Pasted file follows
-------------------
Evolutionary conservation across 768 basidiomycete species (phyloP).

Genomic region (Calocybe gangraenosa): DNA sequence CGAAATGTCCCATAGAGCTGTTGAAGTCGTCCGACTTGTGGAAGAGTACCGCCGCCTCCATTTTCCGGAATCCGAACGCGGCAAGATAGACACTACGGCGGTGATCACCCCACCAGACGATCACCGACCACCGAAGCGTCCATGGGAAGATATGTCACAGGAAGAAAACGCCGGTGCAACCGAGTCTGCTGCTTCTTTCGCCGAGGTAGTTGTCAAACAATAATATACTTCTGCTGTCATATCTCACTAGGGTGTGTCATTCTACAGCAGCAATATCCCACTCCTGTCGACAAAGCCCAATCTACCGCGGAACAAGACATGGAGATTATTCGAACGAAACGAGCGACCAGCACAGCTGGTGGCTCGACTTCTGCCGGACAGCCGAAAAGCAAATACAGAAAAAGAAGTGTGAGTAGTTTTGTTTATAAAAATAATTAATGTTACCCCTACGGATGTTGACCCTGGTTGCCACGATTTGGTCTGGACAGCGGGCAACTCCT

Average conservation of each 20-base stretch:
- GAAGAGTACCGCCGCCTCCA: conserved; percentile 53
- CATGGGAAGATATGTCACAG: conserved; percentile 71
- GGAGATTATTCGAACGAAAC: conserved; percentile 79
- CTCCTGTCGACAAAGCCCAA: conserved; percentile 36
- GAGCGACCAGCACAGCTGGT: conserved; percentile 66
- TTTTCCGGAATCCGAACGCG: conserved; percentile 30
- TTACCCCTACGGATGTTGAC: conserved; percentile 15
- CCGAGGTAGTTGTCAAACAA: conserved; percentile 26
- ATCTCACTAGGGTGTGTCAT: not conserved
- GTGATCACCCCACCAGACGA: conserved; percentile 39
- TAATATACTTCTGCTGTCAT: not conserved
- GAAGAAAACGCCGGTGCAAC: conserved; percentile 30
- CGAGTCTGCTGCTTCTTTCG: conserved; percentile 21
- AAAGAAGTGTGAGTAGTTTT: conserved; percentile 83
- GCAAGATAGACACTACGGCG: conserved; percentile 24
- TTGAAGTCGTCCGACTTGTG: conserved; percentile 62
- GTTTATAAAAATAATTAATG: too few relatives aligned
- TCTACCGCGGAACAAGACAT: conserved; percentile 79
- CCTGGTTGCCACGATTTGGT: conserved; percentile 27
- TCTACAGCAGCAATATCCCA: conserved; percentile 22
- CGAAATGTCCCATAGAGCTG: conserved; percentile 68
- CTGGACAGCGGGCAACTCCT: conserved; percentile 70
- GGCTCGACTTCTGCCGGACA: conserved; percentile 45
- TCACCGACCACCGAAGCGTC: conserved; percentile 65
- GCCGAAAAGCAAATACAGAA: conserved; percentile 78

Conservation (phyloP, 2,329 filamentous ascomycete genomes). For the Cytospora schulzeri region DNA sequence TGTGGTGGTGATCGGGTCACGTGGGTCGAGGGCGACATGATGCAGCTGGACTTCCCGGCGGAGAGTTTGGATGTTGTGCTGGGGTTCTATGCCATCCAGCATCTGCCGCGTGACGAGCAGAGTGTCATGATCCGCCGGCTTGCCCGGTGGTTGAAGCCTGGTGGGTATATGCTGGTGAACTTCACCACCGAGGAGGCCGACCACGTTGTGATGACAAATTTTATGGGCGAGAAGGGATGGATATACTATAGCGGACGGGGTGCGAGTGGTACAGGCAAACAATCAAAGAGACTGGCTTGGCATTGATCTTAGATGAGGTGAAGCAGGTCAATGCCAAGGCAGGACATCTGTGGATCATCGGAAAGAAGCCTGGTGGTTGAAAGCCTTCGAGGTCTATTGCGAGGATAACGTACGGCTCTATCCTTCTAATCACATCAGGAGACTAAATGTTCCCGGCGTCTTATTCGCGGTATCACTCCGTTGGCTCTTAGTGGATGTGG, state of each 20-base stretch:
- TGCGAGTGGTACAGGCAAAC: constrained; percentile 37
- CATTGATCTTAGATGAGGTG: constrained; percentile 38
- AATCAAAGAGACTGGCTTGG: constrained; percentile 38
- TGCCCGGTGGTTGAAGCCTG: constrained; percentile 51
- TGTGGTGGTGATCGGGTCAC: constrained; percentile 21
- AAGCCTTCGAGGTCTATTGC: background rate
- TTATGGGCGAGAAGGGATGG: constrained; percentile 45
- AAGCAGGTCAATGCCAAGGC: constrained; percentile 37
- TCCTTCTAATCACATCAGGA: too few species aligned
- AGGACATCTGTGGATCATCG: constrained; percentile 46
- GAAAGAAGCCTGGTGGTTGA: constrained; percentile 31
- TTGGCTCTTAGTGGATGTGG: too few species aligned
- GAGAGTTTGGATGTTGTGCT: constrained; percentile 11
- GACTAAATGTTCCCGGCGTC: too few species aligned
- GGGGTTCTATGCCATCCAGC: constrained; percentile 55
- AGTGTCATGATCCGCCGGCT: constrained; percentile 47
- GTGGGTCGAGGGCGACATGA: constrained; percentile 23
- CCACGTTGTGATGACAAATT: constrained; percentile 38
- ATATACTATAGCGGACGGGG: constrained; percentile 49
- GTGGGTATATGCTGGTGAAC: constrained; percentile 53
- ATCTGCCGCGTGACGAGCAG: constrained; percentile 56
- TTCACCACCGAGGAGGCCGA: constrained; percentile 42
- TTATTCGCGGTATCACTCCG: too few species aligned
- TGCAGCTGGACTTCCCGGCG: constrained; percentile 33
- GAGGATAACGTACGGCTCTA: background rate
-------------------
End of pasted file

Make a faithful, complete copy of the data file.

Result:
Evolutionary conservation across 768 basidiomycete species (phyloP).

Genomic region (Calocybe gangraenosa): DNA sequence CGAAATGTCCCATAGAGCTGTTGAAGTCGTCCGACTTGTGGAAGAGTACCGCCGCCTCCATTTTCCGGAATCCGAACGCGGCAAGATAGACACTACGGCGGTGATCACCCCACCAGACGATCACCGACCACCGAAGCGTCCATGGGAAGATATGTCACAGGAAGAAAACGCCGGTGCAACCGAGTCTGCTGCTTCTTTCGCCGAGGTAGTTGTCAAACAATAATATACTTCTGCTGTCATATCTCACTAGGGTGTGTCATTCTACAGCAGCAATATCCCACTCCTGTCGACAAAGCCCAATCTACCGCGGAACAAGACATGGAGATTATTCGAACGAAACGAGCGACCAGCACAGCTGGTGGCTCGACTTCTGCCGGACAGCCGAAAAGCAAATACAGAAAAAGAAGTGTGAGTAGTTTTGTTTATAAAAATAATTAATGTTACCCCTACGGATGTTGACCCTGGTTGCCACGATTTGGTCTGGACAGCGGGCAACTCCT

Average conservation of each 20-base stretch:
- GAAGAGTACCGCCGCCTCCA: conserved; percentile 53
- CATGGGAAGATATGTCACAG: conserved; percentile 71
- GGAGATTATTCGAACGAAAC: conserved; percentile 79
- CTCCTGTCGACAAAGCCCAA: conserved; percentile 36
- GAGCGACCAGCACAGCTGGT: conserved; percentile 66
- TTTTCCGGAATCCGAACGCG: conserved; percentile 30
- TTACCCCTACGGATGTTGAC: conserved; percentile 15
- CCGAGGTAGTTGTCAAACAA: conserved; percentile 26
- ATCTCACTAGGGTGTGTCAT: not conserved
- GTGATCACCCCACCAGACGA: conserved; percentile 39
- TAATATACTTCTGCTGTCAT: not conserved
- GAAGAAAACGCCGGTGCAAC: conserved; percentile 30
- CGAGTCTGCTGCTTCTTTCG: conserved; percentile 21
- AAAGAAGTGTGAGTAGTTTT: conserved; percentile 83
- GCAAGATAGACACTACGGCG: conserved; percentile 24
- TTGAAGTCGTCCGACTTGTG: conserved; percentile 62
- GTTTATAAAAATAATTAATG: too few relatives aligned
- TCTACCGCGGAACAAGACAT: conserved; percentile 79
- CCTGGTTGCCACGATTTGGT: conserved; percentile 27
- TCTACAGCAGCAATATCCCA: conserved; percentile 22
- CGAAATGTCCCATAGAGCTG: conserved; percentile 68
- CTGGACAGCGGGCAACTCCT: conserved; percentile 70
- GGCTCGACTTCTGCCGGACA: conserved; percentile 45
- TCACCGACCACCGAAGCGTC: conserved; percentile 65
- GCCGAAAAGCAAATACAGAA: conserved; percentile 78

Conservation (phyloP, 2,329 filamentous ascomycete genomes). For the Cytospora schulzeri region DNA sequence TGTGGTGGTGATCGGGTCACGTGGGTCGAGGGCGACATGATGCAGCTGGACTTCCCGGCGGAGAGTTTGGATGTTGTGCTGGGGTTCTATGCCATCCAGCATCTGCCGCGTGACGAGCAGAGTGTCATGATCCGCCGGCTTGCCCGGTGGTTGAAGCCTGGTGGGTATATGCTGGTGAACTTCACCACCGAGGAGGCCGACCACGTTGTGATGACAAATTTTATGGGCGAGAAGGGATGGATATACTATAGCGGACGGGGTGCGAGTGGTACAGGCAAACAATCAAAGAGACTGGCTTGGCATTGATCTTAGATGAGGTGAAGCAGGTCAATGCCAAGGCAGGACATCTGTGGATCATCGGAAAGAAGCCTGGTGGTTGAAAGCCTTCGAGGTCTATTGCGAGGATAACGTACGGCTCTATCCTTCTAATCACATCAGGAGACTAAATGTTCCCGGCGTCTTATTCGCGGTATCACTCCGTTGGCTCTTAGTGGATGTGG, state of each 20-base stretch:
- TGCGAGTGGTACAGGCAAAC: constrained; percentile 37
- CATTGATCTTAGATGAGGTG: constrained; percentile 38
- AATCAAAGAGACTGGCTTGG: constrained; percentile 38
- TGCCCGGTGGTTGAAGCCTG: constrained; percentile 51
- TGTGGTGGTGATCGGGTCAC: constrained; percentile 21
- AAGCCTTCGAGGTCTATTGC: background rate
- TTATGGGCGAGAAGGGATGG: constrained; percentile 45
- AAGCAGGTCAATGCCAAGGC: constrained; percentile 37
- TCCTTCTAATCACATCAGGA: too few species aligned
- AGGACATCTGTGGATCATCG: constrained; percentile 46
- GAAAGAAGCCTGGTGGTTGA: constrained; percentile 31
- TTGGCTCTTAGTGGATGTGG: too few species aligned
- GAGAGTTTGGATGTTGTGCT: constrained; percentile 11
- GACTAAATGTTCCCGGCGTC: too few species aligned
- GGGGTTCTATGCCATCCAGC: constrained; percentile 55
- AGTGTCATGATCCGCCGGCT: constrained; percentile 47
- GTGGGTCGAGGGCGACATGA: constrained; percentile 23
- CCACGTTGTGATGACAAATT: constrained; percentile 38
- ATATACTATAGCGGACGGGG: constrained; percentile 49
- GTGGGTATATGCTGGTGAAC: constrained; percentile 53
- ATCTGCCGCGTGACGAGCAG: constrained; percentile 56
- TTCACCACCGAGGAGGCCGA: constrained; percentile 42
- TTATTCGCGGTATCACTCCG: too few species aligned
- TGCAGCTGGACTTCCCGGCG: constrained; percentile 33
- GAGGATAACGTACGGCTCTA: background rate